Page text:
Released: 1 June 1967
David Bowie: vocals
Big Jim Sullivan: guitar
Derek Boyes: piano
Dek Fearnley: bass guitar
John Eager: drums
Unknown session musicians
The penultimate song on David Bowie’s 1967 debut album was another pen portrait of London life.
Bowie was dismissive of the capital in several of his early songs, notably on ‘Join The Gang’ and ‘The London Boys’. He evidently felt like an outsider looking in, although in the early 1970s he came to embrace London just as it embraced him.
The is, however, sympathy at the heart of ‘Maid Of Bond Street’, for the girl “made of loneliness”, rejected by her boy, who himself dreams of the glamour and stardust that bring her little solace.
Bowie did not often indulge in wordplay in his songs, yet made an exception with the lines “This girl is made of lipstick … This girl is maid of Bond Street”. There is also some deft rhyming of “executives” with “aperitifs”, and some of Bowie’s most densely packed lines.
There is also, in the string arrangement and Bowie’s singing style, shades of Hunky Dory, most notably when he sings “With the boy she really wants to be with/All the time, to love, all the time”.
In 1963 David Jones, as he was then, had taken his only conventional nine-to-five job, as a trainee commercial artist at the Nevin D Hirst Advertising Agency. Based in central London’s salubrious New Bond Street, it gave him an insight into the world of marketing and design, skills which he would later deploy in his solo career.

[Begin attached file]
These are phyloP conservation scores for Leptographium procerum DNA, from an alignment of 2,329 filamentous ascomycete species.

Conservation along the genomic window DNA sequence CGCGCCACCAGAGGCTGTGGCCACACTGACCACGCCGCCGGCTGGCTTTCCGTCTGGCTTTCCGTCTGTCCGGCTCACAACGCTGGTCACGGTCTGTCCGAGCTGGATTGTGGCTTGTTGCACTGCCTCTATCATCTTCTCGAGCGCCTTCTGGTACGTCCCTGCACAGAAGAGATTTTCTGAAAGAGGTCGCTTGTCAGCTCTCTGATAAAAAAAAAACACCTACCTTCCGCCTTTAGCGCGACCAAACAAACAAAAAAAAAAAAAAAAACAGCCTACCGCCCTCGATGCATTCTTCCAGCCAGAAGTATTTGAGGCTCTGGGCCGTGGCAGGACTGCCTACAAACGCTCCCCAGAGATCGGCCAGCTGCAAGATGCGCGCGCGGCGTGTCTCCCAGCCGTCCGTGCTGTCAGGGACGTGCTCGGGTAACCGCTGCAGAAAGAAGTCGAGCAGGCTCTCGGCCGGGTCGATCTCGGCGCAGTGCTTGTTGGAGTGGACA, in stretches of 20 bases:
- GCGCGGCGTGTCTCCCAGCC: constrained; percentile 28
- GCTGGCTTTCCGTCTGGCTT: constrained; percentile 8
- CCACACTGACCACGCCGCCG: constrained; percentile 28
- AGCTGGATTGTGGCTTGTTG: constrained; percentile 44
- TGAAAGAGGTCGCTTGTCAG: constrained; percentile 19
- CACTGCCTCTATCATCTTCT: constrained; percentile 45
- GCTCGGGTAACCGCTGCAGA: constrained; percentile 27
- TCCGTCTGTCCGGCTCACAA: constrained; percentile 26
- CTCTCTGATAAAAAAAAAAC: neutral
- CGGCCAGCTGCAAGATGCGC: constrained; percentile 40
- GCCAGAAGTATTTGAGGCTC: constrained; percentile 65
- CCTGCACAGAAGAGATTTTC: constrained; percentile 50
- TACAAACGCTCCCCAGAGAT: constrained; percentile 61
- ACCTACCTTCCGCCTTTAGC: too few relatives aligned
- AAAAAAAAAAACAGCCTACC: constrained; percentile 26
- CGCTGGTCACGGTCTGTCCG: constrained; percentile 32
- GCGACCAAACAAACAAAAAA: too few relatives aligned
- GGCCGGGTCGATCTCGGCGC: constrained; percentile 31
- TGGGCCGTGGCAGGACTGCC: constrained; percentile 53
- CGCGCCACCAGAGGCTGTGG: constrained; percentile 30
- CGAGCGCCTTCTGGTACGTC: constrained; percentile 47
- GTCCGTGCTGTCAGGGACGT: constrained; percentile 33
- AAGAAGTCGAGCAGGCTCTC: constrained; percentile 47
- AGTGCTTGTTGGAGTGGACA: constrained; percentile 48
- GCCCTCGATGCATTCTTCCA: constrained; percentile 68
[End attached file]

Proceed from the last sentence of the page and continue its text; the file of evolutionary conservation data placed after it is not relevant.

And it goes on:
Although working on New Bond Street put him in the heart of London’s West End, at a time when his band the Konrads were hoping for a breakthrough, it was nonetheless not a joyful experience.
I loathed [it]. I had romantic visions of artists’ garrets – though I didn’t fancy starving. [Hirst’s] main product was Ayds slimming biscuits, and I also remember lots of felt-tip drawings and paste-ups of bloody raincoats. And in the evening I dodged from one dodgy rock band to another.
Starman, Paul Trynka
As in ‘Little Bombardier’, ‘Maid Of Bond Street’ presents the cinema as a place of magical escapism, a theme he would continue on ‘Life On Mars?’: “This girl, her world is made of flashlights and films,” he sings, “Her cares are scraps on the cutting room floor”.
When the David Bowie album was released in the UK in June 1967 the song was listed as ‘Maids Of Bond Street’ on the back cover.
For the US release in August 1967, meanwhile, it was left off altogether: the album omitted both ‘Maid Of Bond Street’ ‘We Are Hungry Men’.
At the end of 1967 Bowie appeared in Lindsay Kemp’s production Pierrot In Turquoise at the Oxford New Theatre. In an early version he reportedly sang a song known as ‘Maids Of Mayfair’ – ‘A real craftsman’s song,’ according to the show’s musical director Gordon Rose. ‘I can still remember it – it had a theme, a chord sequence and a good hook.’
Whether this song relates to ‘Maid Of Bond Street’ is not known, but Bowie certainly sang the earlier song when the play transferred to London’s Mercury and Intimate theatres in March 1968.
In the studio
Bowie rarely recorded songs in 3/4 time, but this was one of two such waltzes taped during these sessions, the other being ‘Little Bombardier’.
The session musicians included James George Tomkins, better known as Big Jim Sullivan, who played sitar and acoustic guitar on the song. Tomkins also performed on ‘Join The Gang’, and on Bowie’s later song ‘Let Me Sleep Beside You’.